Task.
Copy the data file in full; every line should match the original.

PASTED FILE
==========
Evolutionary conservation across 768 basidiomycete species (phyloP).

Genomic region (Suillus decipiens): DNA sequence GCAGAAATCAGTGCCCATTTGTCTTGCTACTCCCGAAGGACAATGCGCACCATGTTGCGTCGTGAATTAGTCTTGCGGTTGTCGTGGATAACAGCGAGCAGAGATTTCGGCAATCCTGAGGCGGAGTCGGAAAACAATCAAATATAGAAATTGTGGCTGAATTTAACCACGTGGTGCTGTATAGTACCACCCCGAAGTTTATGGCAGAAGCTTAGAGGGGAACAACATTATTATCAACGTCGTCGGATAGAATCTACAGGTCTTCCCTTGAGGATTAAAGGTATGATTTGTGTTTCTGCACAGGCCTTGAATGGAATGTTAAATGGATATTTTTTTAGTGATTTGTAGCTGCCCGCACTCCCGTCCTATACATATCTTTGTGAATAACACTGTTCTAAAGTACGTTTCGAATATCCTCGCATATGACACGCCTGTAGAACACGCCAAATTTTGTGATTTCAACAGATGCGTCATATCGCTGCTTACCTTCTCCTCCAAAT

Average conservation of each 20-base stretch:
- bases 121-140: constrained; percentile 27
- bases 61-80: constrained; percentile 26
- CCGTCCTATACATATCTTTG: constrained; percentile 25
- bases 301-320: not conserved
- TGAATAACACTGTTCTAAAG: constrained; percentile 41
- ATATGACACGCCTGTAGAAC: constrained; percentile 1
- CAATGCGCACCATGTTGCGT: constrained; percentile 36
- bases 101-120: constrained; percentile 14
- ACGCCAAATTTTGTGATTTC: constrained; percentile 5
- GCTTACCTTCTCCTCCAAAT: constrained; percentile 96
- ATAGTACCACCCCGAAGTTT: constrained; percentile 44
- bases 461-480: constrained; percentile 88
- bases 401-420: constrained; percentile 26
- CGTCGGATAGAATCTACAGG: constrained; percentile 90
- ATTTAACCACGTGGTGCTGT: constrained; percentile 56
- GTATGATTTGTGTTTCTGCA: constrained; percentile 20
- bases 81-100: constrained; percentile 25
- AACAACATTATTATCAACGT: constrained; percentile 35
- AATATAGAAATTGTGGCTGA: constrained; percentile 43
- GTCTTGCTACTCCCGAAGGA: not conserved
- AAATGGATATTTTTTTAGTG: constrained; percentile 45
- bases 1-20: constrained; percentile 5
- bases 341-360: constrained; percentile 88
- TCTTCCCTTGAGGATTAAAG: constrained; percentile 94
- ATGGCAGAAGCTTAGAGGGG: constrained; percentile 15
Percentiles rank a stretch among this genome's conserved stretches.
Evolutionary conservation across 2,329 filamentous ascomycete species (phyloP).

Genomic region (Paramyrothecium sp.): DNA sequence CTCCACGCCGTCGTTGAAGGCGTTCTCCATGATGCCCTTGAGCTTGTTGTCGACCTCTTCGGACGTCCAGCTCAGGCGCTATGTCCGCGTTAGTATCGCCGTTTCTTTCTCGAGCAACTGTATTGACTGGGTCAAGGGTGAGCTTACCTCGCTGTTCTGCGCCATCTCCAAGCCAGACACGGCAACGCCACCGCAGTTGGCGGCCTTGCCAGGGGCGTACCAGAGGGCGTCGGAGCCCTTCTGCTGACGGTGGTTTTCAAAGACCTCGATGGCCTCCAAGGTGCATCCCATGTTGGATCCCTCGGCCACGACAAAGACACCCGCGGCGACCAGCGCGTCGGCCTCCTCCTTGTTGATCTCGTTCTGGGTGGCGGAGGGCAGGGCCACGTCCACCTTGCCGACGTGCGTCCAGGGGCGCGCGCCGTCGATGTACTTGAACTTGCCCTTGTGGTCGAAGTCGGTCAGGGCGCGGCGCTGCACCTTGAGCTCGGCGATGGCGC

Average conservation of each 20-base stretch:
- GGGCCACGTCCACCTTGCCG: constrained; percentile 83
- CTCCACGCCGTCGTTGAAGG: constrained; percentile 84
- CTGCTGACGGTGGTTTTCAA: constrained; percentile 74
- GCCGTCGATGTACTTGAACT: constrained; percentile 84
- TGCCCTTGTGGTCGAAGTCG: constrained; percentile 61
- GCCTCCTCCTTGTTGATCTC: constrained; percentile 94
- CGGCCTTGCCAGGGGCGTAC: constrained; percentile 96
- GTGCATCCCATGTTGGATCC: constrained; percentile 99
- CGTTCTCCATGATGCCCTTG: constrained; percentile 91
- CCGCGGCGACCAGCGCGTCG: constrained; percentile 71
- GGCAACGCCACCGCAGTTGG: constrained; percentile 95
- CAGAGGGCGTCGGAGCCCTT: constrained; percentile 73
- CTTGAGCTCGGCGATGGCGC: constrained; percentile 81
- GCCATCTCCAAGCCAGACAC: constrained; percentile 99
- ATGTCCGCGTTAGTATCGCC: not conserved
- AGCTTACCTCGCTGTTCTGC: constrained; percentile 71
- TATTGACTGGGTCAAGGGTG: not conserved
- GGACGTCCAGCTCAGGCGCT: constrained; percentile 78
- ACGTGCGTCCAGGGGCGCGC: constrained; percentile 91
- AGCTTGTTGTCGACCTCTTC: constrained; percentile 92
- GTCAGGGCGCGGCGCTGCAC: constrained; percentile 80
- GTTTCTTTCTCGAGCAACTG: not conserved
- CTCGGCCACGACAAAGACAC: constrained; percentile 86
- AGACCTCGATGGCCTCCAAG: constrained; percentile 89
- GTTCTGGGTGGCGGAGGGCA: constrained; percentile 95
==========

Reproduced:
Evolutionary conservation across 768 basidiomycete species (phyloP).

Genomic region (Suillus decipiens): DNA sequence GCAGAAATCAGTGCCCATTTGTCTTGCTACTCCCGAAGGACAATGCGCACCATGTTGCGTCGTGAATTAGTCTTGCGGTTGTCGTGGATAACAGCGAGCAGAGATTTCGGCAATCCTGAGGCGGAGTCGGAAAACAATCAAATATAGAAATTGTGGCTGAATTTAACCACGTGGTGCTGTATAGTACCACCCCGAAGTTTATGGCAGAAGCTTAGAGGGGAACAACATTATTATCAACGTCGTCGGATAGAATCTACAGGTCTTCCCTTGAGGATTAAAGGTATGATTTGTGTTTCTGCACAGGCCTTGAATGGAATGTTAAATGGATATTTTTTTAGTGATTTGTAGCTGCCCGCACTCCCGTCCTATACATATCTTTGTGAATAACACTGTTCTAAAGTACGTTTCGAATATCCTCGCATATGACACGCCTGTAGAACACGCCAAATTTTGTGATTTCAACAGATGCGTCATATCGCTGCTTACCTTCTCCTCCAAAT

Average conservation of each 20-base stretch:
- bases 121-140: constrained; percentile 27
- bases 61-80: constrained; percentile 26
- CCGTCCTATACATATCTTTG: constrained; percentile 25
- bases 301-320: not conserved
- TGAATAACACTGTTCTAAAG: constrained; percentile 41
- ATATGACACGCCTGTAGAAC: constrained; percentile 1
- CAATGCGCACCATGTTGCGT: constrained; percentile 36
- bases 101-120: constrained; percentile 14
- ACGCCAAATTTTGTGATTTC: constrained; percentile 5
- GCTTACCTTCTCCTCCAAAT: constrained; percentile 96
- ATAGTACCACCCCGAAGTTT: constrained; percentile 44
- bases 461-480: constrained; percentile 88
- bases 401-420: constrained; percentile 26
- CGTCGGATAGAATCTACAGG: constrained; percentile 90
- ATTTAACCACGTGGTGCTGT: constrained; percentile 56
- GTATGATTTGTGTTTCTGCA: constrained; percentile 20
- bases 81-100: constrained; percentile 25
- AACAACATTATTATCAACGT: constrained; percentile 35
- AATATAGAAATTGTGGCTGA: constrained; percentile 43
- GTCTTGCTACTCCCGAAGGA: not conserved
- AAATGGATATTTTTTTAGTG: constrained; percentile 45
- bases 1-20: constrained; percentile 5
- bases 341-360: constrained; percentile 88
- TCTTCCCTTGAGGATTAAAG: constrained; percentile 94
- ATGGCAGAAGCTTAGAGGGG: constrained; percentile 15
Percentiles rank a stretch among this genome's conserved stretches.
Evolutionary conservation across 2,329 filamentous ascomycete species (phyloP).

Genomic region (Paramyrothecium sp.): DNA sequence CTCCACGCCGTCGTTGAAGGCGTTCTCCATGATGCCCTTGAGCTTGTTGTCGACCTCTTCGGACGTCCAGCTCAGGCGCTATGTCCGCGTTAGTATCGCCGTTTCTTTCTCGAGCAACTGTATTGACTGGGTCAAGGGTGAGCTTACCTCGCTGTTCTGCGCCATCTCCAAGCCAGACACGGCAACGCCACCGCAGTTGGCGGCCTTGCCAGGGGCGTACCAGAGGGCGTCGGAGCCCTTCTGCTGACGGTGGTTTTCAAAGACCTCGATGGCCTCCAAGGTGCATCCCATGTTGGATCCCTCGGCCACGACAAAGACACCCGCGGCGACCAGCGCGTCGGCCTCCTCCTTGTTGATCTCGTTCTGGGTGGCGGAGGGCAGGGCCACGTCCACCTTGCCGACGTGCGTCCAGGGGCGCGCGCCGTCGATGTACTTGAACTTGCCCTTGTGGTCGAAGTCGGTCAGGGCGCGGCGCTGCACCTTGAGCTCGGCGATGGCGC

Average conservation of each 20-base stretch:
- GGGCCACGTCCACCTTGCCG: constrained; percentile 83
- CTCCACGCCGTCGTTGAAGG: constrained; percentile 84
- CTGCTGACGGTGGTTTTCAA: constrained; percentile 74
- GCCGTCGATGTACTTGAACT: constrained; percentile 84
- TGCCCTTGTGGTCGAAGTCG: constrained; percentile 61
- GCCTCCTCCTTGTTGATCTC: constrained; percentile 94
- CGGCCTTGCCAGGGGCGTAC: constrained; percentile 96
- GTGCATCCCATGTTGGATCC: constrained; percentile 99
- CGTTCTCCATGATGCCCTTG: constrained; percentile 91
- CCGCGGCGACCAGCGCGTCG: constrained; percentile 71
- GGCAACGCCACCGCAGTTGG: constrained; percentile 95
- CAGAGGGCGTCGGAGCCCTT: constrained; percentile 73
- CTTGAGCTCGGCGATGGCGC: constrained; percentile 81
- GCCATCTCCAAGCCAGACAC: constrained; percentile 99
- ATGTCCGCGTTAGTATCGCC: not conserved
- AGCTTACCTCGCTGTTCTGC: constrained; percentile 71
- TATTGACTGGGTCAAGGGTG: not conserved
- GGACGTCCAGCTCAGGCGCT: constrained; percentile 78
- ACGTGCGTCCAGGGGCGCGC: constrained; percentile 91
- AGCTTGTTGTCGACCTCTTC: constrained; percentile 92
- GTCAGGGCGCGGCGCTGCAC: constrained; percentile 80
- GTTTCTTTCTCGAGCAACTG: not conserved
- CTCGGCCACGACAAAGACAC: constrained; percentile 86
- AGACCTCGATGGCCTCCAAG: constrained; percentile 89
- GTTCTGGGTGGCGGAGGGCA: constrained; percentile 95